I have been asking my brain to switch tasks too often, putting off easy emails that could have been done days ago, overthinking things just long enough to not make any headway before I had to move on to something else.
Ouch. It’s painful to realize we are working against ourselves.
There’s no grand moral to this story, other than the fact that I’m grateful I’ve been cultivating awareness in my life because if it could have taken so much longer to level with myself and who knows how far downstream I would have been then, life raft nowhere to be seen.
Once I figured out that it was me in the way, and how I was slowing myself down, it got easier to make better choices.
I bought a cube timer so that I wasn’t relying on my phone or Apple Watch, which meant I could put those items down or change the mode.
Along those lines, I finally set the work focus on my iPhone (I have been using the sleep focus since it came out and love it - why did it take me so long to set it for work?!)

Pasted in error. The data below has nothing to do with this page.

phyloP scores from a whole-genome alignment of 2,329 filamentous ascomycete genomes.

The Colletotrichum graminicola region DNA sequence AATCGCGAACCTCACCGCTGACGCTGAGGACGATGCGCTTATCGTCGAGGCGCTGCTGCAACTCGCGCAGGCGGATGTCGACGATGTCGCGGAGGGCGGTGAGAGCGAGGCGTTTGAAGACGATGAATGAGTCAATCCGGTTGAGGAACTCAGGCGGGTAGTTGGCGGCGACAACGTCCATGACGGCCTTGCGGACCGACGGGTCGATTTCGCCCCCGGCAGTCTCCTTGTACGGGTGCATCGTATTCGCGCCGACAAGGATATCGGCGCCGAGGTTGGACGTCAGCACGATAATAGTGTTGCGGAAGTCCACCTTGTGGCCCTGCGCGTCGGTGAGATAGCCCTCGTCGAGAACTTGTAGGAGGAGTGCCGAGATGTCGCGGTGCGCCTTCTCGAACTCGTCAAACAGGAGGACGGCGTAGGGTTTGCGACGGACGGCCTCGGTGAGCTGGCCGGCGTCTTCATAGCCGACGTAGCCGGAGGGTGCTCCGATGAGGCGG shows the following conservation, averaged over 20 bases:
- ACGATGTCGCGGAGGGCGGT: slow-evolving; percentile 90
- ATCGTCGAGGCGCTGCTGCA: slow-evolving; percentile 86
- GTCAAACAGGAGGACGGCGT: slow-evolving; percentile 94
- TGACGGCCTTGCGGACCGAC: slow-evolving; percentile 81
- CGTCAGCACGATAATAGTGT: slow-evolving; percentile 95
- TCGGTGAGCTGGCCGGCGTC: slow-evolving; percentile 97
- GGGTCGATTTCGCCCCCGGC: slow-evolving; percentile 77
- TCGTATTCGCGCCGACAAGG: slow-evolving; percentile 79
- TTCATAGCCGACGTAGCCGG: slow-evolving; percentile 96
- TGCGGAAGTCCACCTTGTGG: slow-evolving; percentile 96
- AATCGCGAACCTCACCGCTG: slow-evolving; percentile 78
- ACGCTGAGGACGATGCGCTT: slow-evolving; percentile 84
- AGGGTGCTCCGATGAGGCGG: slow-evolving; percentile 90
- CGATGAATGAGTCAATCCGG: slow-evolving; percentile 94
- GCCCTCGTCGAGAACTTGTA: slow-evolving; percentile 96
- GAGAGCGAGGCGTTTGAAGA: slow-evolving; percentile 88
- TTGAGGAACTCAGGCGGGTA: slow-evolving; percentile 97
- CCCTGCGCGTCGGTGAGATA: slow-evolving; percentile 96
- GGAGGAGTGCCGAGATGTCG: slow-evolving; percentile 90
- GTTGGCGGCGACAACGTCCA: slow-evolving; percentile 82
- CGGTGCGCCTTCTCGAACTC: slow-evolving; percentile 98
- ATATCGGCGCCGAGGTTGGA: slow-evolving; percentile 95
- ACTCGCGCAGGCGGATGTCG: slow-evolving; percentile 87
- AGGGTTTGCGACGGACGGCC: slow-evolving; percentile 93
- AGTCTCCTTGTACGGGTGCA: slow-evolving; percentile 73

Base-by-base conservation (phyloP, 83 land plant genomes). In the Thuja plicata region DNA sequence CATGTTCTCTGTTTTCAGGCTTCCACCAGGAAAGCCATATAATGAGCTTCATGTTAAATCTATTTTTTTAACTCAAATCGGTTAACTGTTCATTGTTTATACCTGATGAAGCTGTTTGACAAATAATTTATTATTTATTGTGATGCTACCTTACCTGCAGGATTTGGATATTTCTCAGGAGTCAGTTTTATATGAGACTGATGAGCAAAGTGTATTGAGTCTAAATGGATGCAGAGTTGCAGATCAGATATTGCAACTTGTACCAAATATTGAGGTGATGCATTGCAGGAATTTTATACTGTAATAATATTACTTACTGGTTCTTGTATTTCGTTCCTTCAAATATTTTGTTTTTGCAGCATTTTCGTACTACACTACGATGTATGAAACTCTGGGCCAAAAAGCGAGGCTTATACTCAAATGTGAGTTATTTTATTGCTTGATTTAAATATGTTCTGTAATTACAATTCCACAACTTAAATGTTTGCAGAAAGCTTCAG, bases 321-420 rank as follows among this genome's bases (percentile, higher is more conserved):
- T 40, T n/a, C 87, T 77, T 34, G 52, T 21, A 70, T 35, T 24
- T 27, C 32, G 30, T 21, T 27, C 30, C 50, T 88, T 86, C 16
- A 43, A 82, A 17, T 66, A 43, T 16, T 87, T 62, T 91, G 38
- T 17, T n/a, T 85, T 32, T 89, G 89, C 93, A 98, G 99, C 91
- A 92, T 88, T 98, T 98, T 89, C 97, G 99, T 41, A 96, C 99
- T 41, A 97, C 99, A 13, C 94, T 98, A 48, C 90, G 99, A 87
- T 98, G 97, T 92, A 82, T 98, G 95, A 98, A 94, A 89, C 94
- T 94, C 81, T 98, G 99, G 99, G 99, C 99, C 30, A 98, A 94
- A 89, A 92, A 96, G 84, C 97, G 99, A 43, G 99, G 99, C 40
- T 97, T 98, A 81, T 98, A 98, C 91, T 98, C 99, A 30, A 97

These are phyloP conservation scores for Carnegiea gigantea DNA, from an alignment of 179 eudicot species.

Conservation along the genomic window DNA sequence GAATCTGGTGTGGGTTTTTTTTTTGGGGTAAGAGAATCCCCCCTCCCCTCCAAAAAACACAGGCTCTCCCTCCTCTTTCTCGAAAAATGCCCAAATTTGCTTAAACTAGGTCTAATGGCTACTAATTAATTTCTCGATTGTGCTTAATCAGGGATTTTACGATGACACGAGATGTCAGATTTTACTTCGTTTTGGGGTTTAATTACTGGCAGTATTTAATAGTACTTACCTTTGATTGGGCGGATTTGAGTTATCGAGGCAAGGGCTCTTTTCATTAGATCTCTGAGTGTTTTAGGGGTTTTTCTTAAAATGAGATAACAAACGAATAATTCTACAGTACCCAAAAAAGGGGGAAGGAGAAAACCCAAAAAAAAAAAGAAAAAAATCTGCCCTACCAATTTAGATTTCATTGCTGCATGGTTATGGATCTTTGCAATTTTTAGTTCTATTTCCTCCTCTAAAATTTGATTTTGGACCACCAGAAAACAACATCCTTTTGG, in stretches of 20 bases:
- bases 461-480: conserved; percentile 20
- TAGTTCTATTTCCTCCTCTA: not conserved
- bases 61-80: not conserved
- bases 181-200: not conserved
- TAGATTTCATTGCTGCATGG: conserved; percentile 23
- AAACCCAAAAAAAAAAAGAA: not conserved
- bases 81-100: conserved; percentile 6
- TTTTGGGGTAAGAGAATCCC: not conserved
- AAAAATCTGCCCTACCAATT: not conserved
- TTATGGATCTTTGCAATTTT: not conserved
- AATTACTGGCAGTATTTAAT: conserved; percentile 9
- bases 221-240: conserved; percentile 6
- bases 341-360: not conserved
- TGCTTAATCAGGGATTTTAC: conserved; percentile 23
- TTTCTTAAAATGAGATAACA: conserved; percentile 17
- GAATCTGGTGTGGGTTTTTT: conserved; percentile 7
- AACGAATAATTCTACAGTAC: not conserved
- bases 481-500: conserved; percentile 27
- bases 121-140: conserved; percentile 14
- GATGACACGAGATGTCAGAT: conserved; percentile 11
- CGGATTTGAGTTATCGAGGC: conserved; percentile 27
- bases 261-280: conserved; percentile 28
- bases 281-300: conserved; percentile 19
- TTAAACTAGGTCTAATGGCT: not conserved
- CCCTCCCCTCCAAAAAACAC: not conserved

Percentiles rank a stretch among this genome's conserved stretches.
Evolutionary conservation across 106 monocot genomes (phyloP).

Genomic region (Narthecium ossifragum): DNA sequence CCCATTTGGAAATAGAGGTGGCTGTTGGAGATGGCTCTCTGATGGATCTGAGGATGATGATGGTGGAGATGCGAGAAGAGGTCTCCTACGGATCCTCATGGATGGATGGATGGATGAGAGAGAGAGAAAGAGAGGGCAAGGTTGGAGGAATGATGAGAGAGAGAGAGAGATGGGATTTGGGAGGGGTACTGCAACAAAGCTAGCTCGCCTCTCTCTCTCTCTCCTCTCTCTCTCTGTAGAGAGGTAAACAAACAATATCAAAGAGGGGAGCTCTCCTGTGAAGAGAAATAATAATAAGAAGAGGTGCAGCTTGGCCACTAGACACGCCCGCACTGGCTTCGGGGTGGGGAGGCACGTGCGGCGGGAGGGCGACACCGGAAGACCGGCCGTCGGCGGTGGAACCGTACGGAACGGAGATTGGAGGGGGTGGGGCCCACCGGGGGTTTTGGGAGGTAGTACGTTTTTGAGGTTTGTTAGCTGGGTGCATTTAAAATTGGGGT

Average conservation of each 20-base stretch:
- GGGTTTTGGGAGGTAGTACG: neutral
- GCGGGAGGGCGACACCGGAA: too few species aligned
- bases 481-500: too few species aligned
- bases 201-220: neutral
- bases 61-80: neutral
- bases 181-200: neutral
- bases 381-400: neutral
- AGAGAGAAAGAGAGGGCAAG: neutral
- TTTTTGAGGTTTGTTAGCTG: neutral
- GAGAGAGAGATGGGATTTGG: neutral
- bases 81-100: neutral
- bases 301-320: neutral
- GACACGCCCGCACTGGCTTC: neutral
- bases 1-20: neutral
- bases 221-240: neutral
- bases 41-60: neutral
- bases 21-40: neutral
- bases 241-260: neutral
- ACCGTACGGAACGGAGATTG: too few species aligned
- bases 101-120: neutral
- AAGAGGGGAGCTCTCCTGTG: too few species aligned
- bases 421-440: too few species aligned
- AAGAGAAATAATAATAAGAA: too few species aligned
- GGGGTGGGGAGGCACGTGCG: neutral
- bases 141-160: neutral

I started waking up just a little earlier each day. Definitely not to workout at 5am or practice before the sun comes up, but just enough to shower and have coffee earlier so that practicing and other important tasks could also happen earlier, etc.
None of these things are going to get me on track right away, but combined with an awareness of what I'm doing they will help. I’m also not suggesting that any of these solutions are right for your predicament. If you're lucky, you don't even have a predicament!
Hopefully, you are having an awesome week and totally killing it at absolutely everything you're doing. That just wasn’t me this week. It’s not really ok, but it’s also not the worst and it’s definitely not permanent.
Except for this being an adult thing - that is going to stick around.
Hi, I'm Morgann! Flutist, teacher, aspiring yogini, and life long learner figuring out how to create my way through life one crazy idea at a time.